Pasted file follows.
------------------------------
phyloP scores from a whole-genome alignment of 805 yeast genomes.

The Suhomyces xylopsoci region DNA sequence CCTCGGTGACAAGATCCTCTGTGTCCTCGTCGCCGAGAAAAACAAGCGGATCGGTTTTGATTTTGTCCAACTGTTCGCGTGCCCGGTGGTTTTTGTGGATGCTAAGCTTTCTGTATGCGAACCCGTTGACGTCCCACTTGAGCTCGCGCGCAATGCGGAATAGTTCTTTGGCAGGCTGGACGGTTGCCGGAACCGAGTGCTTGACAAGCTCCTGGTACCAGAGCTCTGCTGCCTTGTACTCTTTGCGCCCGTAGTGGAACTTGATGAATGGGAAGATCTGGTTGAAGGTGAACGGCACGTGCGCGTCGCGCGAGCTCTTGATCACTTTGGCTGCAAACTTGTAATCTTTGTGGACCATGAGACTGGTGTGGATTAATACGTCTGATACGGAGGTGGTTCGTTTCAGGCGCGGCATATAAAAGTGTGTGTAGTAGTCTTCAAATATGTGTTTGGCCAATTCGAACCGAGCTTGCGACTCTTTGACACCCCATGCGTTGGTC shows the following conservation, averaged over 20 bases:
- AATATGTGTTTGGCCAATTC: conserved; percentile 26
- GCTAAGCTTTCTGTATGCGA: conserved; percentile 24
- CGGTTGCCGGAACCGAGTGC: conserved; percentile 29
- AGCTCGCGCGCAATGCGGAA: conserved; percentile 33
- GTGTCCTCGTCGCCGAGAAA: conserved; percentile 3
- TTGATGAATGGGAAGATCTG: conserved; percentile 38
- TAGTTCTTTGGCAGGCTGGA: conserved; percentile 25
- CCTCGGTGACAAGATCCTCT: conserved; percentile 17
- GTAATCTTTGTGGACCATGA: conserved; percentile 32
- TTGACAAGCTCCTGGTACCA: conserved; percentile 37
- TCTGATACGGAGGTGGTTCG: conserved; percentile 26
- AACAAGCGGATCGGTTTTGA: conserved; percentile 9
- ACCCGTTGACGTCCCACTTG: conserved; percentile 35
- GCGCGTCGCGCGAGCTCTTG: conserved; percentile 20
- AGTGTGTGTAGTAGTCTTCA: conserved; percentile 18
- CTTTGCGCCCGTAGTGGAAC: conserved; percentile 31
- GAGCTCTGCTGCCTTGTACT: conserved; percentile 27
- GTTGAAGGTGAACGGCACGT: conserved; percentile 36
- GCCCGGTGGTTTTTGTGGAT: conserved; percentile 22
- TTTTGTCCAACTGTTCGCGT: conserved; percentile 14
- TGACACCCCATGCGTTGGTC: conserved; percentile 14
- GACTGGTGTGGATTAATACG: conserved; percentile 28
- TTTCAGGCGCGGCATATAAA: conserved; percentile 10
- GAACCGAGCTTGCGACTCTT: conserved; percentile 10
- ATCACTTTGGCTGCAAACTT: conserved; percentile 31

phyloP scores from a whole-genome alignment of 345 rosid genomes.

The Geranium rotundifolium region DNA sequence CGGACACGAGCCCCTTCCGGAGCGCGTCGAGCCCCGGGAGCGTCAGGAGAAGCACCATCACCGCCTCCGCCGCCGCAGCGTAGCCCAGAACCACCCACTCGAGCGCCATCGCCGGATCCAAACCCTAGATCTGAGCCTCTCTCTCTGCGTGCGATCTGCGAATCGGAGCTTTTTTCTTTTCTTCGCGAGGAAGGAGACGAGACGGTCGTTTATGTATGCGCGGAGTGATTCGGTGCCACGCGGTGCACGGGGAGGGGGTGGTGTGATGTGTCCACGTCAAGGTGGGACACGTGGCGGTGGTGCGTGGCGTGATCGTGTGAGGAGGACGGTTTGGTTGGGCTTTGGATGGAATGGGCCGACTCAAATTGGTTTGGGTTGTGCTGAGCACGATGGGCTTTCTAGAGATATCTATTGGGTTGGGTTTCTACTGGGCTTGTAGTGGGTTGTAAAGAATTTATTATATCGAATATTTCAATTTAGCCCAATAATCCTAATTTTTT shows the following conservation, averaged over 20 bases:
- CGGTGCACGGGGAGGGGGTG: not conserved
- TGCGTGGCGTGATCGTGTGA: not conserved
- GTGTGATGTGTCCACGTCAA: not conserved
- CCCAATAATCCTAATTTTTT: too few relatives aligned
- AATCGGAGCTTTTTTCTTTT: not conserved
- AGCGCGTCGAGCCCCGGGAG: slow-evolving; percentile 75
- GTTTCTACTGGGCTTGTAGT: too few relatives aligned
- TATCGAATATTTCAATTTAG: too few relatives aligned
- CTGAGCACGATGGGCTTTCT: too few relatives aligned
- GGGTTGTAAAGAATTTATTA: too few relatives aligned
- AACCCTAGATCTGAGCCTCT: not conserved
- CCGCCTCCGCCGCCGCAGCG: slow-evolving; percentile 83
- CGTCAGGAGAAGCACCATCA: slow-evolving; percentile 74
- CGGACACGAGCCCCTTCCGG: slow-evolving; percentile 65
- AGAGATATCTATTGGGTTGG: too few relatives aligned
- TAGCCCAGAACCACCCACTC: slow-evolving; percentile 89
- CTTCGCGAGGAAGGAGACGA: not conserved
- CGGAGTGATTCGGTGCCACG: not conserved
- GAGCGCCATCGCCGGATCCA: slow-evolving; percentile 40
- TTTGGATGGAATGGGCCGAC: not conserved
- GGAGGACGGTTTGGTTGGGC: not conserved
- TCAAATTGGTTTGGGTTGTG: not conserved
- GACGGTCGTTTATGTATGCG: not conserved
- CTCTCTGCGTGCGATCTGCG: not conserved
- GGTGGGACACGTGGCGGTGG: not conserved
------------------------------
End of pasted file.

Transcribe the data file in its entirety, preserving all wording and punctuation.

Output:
phyloP scores from a whole-genome alignment of 805 yeast genomes.

The Suhomyces xylopsoci region DNA sequence CCTCGGTGACAAGATCCTCTGTGTCCTCGTCGCCGAGAAAAACAAGCGGATCGGTTTTGATTTTGTCCAACTGTTCGCGTGCCCGGTGGTTTTTGTGGATGCTAAGCTTTCTGTATGCGAACCCGTTGACGTCCCACTTGAGCTCGCGCGCAATGCGGAATAGTTCTTTGGCAGGCTGGACGGTTGCCGGAACCGAGTGCTTGACAAGCTCCTGGTACCAGAGCTCTGCTGCCTTGTACTCTTTGCGCCCGTAGTGGAACTTGATGAATGGGAAGATCTGGTTGAAGGTGAACGGCACGTGCGCGTCGCGCGAGCTCTTGATCACTTTGGCTGCAAACTTGTAATCTTTGTGGACCATGAGACTGGTGTGGATTAATACGTCTGATACGGAGGTGGTTCGTTTCAGGCGCGGCATATAAAAGTGTGTGTAGTAGTCTTCAAATATGTGTTTGGCCAATTCGAACCGAGCTTGCGACTCTTTGACACCCCATGCGTTGGTC shows the following conservation, averaged over 20 bases:
- AATATGTGTTTGGCCAATTC: conserved; percentile 26
- GCTAAGCTTTCTGTATGCGA: conserved; percentile 24
- CGGTTGCCGGAACCGAGTGC: conserved; percentile 29
- AGCTCGCGCGCAATGCGGAA: conserved; percentile 33
- GTGTCCTCGTCGCCGAGAAA: conserved; percentile 3
- TTGATGAATGGGAAGATCTG: conserved; percentile 38
- TAGTTCTTTGGCAGGCTGGA: conserved; percentile 25
- CCTCGGTGACAAGATCCTCT: conserved; percentile 17
- GTAATCTTTGTGGACCATGA: conserved; percentile 32
- TTGACAAGCTCCTGGTACCA: conserved; percentile 37
- TCTGATACGGAGGTGGTTCG: conserved; percentile 26
- AACAAGCGGATCGGTTTTGA: conserved; percentile 9
- ACCCGTTGACGTCCCACTTG: conserved; percentile 35
- GCGCGTCGCGCGAGCTCTTG: conserved; percentile 20
- AGTGTGTGTAGTAGTCTTCA: conserved; percentile 18
- CTTTGCGCCCGTAGTGGAAC: conserved; percentile 31
- GAGCTCTGCTGCCTTGTACT: conserved; percentile 27
- GTTGAAGGTGAACGGCACGT: conserved; percentile 36
- GCCCGGTGGTTTTTGTGGAT: conserved; percentile 22
- TTTTGTCCAACTGTTCGCGT: conserved; percentile 14
- TGACACCCCATGCGTTGGTC: conserved; percentile 14
- GACTGGTGTGGATTAATACG: conserved; percentile 28
- TTTCAGGCGCGGCATATAAA: conserved; percentile 10
- GAACCGAGCTTGCGACTCTT: conserved; percentile 10
- ATCACTTTGGCTGCAAACTT: conserved; percentile 31

phyloP scores from a whole-genome alignment of 345 rosid genomes.

The Geranium rotundifolium region DNA sequence CGGACACGAGCCCCTTCCGGAGCGCGTCGAGCCCCGGGAGCGTCAGGAGAAGCACCATCACCGCCTCCGCCGCCGCAGCGTAGCCCAGAACCACCCACTCGAGCGCCATCGCCGGATCCAAACCCTAGATCTGAGCCTCTCTCTCTGCGTGCGATCTGCGAATCGGAGCTTTTTTCTTTTCTTCGCGAGGAAGGAGACGAGACGGTCGTTTATGTATGCGCGGAGTGATTCGGTGCCACGCGGTGCACGGGGAGGGGGTGGTGTGATGTGTCCACGTCAAGGTGGGACACGTGGCGGTGGTGCGTGGCGTGATCGTGTGAGGAGGACGGTTTGGTTGGGCTTTGGATGGAATGGGCCGACTCAAATTGGTTTGGGTTGTGCTGAGCACGATGGGCTTTCTAGAGATATCTATTGGGTTGGGTTTCTACTGGGCTTGTAGTGGGTTGTAAAGAATTTATTATATCGAATATTTCAATTTAGCCCAATAATCCTAATTTTTT shows the following conservation, averaged over 20 bases:
- CGGTGCACGGGGAGGGGGTG: not conserved
- TGCGTGGCGTGATCGTGTGA: not conserved
- GTGTGATGTGTCCACGTCAA: not conserved
- CCCAATAATCCTAATTTTTT: too few relatives aligned
- AATCGGAGCTTTTTTCTTTT: not conserved
- AGCGCGTCGAGCCCCGGGAG: slow-evolving; percentile 75
- GTTTCTACTGGGCTTGTAGT: too few relatives aligned
- TATCGAATATTTCAATTTAG: too few relatives aligned
- CTGAGCACGATGGGCTTTCT: too few relatives aligned
- GGGTTGTAAAGAATTTATTA: too few relatives aligned
- AACCCTAGATCTGAGCCTCT: not conserved
- CCGCCTCCGCCGCCGCAGCG: slow-evolving; percentile 83
- CGTCAGGAGAAGCACCATCA: slow-evolving; percentile 74
- CGGACACGAGCCCCTTCCGG: slow-evolving; percentile 65
- AGAGATATCTATTGGGTTGG: too few relatives aligned
- TAGCCCAGAACCACCCACTC: slow-evolving; percentile 89
- CTTCGCGAGGAAGGAGACGA: not conserved
- CGGAGTGATTCGGTGCCACG: not conserved
- GAGCGCCATCGCCGGATCCA: slow-evolving; percentile 40
- TTTGGATGGAATGGGCCGAC: not conserved
- GGAGGACGGTTTGGTTGGGC: not conserved
- TCAAATTGGTTTGGGTTGTG: not conserved
- GACGGTCGTTTATGTATGCG: not conserved
- CTCTCTGCGTGCGATCTGCG: not conserved
- GGTGGGACACGTGGCGGTGG: not conserved